It’s time we acknowledge women’s contributions to the economy—and how much bigger a role they would play in a more inclusive economy

Women hold 49.5 percent of payroll jobs. The health of the female workforce is hugely important to the health of the overall labor force. And yet—in crucial ways—lawmakers in the United States have avoided commonsense policy changes that have been shown to make it easier for women to balance paid work and their still disproportionate share of responsibilities at home.

Policies like paid parental leave and subsidized child care increase parental labor force participation, which would boost the economy. Many of our peer nations have such policies, and, not surprisingly, their employment rates are much higher than ours. The figure below shows just how far U.S. women have fallen behind some of our international peers. The graph shows the share of women age 25–54 with a job between 1995 and 2015 in Germany, Canada, Japan, and the United States. While women’s prime-age employment-to-population ratio (EPOP) rose over that 20-year period in those peer nations, it actually fell in the United States.

Figure A

The share of prime-age women with a job has fared worse in the U.S. than in peer countries: Employment-to-population ratio of women workers age 25–54, select countries, 1995–2015

Canada Germany Japan United States
1995 69.434551%  66.360158%  63.233624%  72.189196% 
1996 69.577146% 67.220440% 63.701741% 72.770073%
1997 70.971110% 67.399584% 64.566038% 73.541046%
1998 72.183646% 68.944387% 64.036077% 73.642970%
1999 73.245982% 70.253128% 63.551051% 74.147991%
2000 73.944309% 71.210539% 63.582090% 74.213847%
2001 74.297867% 71.607431% 64.124398% 73.421299%
2002 75.348504% 71.845950% 63.863976% 72.259684%
2003 76.000458% 71.981067% 64.407421% 72.006189%
2004 76.720415% 72.129055% 65.028791% 71.848458%
2005 76.488663% 70.969949% 65.733178% 71.963537%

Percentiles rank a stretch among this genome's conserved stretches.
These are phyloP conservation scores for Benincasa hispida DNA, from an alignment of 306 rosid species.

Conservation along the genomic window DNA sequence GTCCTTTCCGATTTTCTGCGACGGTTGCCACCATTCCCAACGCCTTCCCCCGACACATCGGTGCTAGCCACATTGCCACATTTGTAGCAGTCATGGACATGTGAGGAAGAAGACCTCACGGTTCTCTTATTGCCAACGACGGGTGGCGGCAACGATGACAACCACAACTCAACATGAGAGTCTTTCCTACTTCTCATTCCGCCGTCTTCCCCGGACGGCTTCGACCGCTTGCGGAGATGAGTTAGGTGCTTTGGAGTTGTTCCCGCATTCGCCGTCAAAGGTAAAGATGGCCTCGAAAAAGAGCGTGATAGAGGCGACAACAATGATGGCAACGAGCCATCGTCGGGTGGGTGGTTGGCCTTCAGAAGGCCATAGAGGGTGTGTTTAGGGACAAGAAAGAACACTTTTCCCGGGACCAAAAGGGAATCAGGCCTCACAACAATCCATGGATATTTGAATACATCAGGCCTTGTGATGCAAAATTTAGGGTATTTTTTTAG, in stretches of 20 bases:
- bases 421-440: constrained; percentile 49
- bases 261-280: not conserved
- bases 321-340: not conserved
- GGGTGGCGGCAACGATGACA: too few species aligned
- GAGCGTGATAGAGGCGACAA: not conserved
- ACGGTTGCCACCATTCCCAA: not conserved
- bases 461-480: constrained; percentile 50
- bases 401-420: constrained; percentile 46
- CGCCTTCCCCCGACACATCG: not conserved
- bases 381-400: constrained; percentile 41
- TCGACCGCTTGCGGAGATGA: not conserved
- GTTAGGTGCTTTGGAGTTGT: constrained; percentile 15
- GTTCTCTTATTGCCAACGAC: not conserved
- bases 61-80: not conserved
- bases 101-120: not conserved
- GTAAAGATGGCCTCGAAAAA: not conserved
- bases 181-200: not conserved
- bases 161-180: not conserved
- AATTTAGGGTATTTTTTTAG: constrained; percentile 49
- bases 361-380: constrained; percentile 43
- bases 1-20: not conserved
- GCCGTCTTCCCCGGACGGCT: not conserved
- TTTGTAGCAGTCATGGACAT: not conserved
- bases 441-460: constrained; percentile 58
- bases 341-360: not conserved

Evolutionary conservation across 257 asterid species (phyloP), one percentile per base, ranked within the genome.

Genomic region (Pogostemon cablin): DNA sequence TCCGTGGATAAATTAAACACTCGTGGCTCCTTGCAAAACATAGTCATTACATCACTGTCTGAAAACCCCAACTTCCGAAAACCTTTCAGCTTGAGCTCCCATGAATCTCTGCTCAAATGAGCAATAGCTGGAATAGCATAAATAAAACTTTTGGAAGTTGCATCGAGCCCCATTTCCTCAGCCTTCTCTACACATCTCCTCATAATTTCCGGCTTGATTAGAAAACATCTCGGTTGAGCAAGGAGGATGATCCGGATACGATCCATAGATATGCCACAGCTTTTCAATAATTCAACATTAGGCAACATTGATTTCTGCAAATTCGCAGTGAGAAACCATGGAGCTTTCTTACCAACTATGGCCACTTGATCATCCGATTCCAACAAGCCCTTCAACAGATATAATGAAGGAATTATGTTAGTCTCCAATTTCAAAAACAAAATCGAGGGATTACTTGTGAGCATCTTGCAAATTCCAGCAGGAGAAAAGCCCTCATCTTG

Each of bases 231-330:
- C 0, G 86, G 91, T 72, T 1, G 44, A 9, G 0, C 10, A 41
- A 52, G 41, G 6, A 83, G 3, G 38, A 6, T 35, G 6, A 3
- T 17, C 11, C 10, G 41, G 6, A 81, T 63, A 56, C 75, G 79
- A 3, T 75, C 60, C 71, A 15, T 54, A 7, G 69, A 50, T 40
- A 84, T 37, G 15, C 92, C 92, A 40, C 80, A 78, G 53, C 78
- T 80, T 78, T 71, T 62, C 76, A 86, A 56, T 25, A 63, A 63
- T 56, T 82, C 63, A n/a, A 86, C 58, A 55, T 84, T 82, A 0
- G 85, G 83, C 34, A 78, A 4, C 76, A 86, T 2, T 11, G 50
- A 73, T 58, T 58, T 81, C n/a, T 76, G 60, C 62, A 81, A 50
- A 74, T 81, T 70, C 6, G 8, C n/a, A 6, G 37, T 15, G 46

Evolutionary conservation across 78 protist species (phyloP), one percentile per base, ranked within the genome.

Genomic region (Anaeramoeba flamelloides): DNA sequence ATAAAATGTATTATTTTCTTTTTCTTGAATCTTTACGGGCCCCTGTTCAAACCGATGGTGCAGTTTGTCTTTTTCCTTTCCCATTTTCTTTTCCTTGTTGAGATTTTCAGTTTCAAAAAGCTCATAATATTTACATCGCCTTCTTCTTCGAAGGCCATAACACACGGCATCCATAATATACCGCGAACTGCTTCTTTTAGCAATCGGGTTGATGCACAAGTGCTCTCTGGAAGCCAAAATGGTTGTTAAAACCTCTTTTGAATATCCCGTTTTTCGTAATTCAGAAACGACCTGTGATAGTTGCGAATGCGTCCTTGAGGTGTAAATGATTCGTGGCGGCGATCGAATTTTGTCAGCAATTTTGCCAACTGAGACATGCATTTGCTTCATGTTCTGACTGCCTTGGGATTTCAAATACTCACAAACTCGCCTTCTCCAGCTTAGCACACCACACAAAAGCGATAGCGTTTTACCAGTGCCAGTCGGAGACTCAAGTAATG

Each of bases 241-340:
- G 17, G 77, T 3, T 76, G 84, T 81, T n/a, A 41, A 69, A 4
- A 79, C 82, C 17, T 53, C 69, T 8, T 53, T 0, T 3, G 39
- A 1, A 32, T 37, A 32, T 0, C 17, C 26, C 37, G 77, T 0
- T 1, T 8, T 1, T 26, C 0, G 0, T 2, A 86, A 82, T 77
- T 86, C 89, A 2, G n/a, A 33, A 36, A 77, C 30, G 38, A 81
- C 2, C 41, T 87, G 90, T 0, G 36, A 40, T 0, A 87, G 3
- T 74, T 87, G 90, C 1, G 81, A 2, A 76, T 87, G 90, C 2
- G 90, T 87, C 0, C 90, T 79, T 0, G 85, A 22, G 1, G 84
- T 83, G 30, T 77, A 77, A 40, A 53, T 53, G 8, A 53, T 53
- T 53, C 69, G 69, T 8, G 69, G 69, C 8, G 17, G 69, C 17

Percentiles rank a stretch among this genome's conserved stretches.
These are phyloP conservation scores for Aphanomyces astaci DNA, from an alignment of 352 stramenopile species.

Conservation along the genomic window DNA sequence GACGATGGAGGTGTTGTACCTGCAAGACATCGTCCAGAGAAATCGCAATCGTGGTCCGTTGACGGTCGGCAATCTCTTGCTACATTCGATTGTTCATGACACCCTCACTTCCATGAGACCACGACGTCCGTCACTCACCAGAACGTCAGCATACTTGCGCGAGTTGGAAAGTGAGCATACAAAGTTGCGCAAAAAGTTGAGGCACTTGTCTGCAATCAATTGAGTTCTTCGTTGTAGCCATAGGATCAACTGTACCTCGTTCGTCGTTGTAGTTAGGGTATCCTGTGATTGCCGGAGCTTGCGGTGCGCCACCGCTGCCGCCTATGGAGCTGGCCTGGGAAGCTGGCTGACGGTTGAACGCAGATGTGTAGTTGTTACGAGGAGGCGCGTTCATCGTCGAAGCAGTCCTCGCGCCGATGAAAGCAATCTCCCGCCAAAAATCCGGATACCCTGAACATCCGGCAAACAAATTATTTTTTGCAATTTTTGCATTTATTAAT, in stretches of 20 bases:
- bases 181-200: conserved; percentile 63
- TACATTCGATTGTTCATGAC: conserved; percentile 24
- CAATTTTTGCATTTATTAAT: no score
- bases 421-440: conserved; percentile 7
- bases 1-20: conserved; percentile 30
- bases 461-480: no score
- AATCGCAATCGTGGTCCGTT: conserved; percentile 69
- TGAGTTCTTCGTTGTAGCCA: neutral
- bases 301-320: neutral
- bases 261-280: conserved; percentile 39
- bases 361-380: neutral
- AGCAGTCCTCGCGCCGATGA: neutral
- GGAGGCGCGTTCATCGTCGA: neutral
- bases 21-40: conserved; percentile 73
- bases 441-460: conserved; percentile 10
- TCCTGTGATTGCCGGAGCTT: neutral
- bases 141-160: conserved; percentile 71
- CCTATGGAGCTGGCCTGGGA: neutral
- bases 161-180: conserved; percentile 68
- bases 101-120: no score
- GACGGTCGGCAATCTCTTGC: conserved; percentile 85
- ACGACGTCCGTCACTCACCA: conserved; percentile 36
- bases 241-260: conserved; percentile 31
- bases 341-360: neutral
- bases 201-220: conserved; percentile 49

2006 76.984912% 72.647765% 66.614235% 72.504467%
2007 78.190906% 74.045933% 67.370518% 72.501768%
2008 78.008148% 74.744854% 67.495987% 72.301570%
2009 77.114622% 75.420875% 67.595960% 70.208609%
2010 77.075022% 76.320711% 68.157788% 69.343654%
2011 77.207691% 77.892216% 68.459240% 68.967922%
2012 77.710148% 78.235789% 69.161920% 69.196894%
2013 78.090883% 78.625264% 70.773639% 69.253713%
2014 77.444969% 78.839200% 71.835052% 69.997790%
2015 77.541653% 79.212303%  72.704612%  70.323786% 
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Source: EPI analysis of OECD Labour Force Statistics

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Higher employment among women would mean more earnings for families and more economic activity for the country. If prime-age women had the same EPOP in the United States as the average rate of Canada and Germany, 78.4 percent, there would be roughly 5.1 million more employed women in the U.S. labor force. All else equal, this would increase GDP by 3.4 percent, representing more than $600 billion in additional economic activity.1

Even if policymakers decided to address just one component of the difference in social policy between the U.S. and these peer countries and made an ambitious investment in accessible, affordable, and high quality child care, many more parents, especially mothers, would be available for paid work. If child care expenditures were capped at 10 percent of a family’s income, GDP would increase by as much as 1.2 percent, or $210.2 billion.

Figure B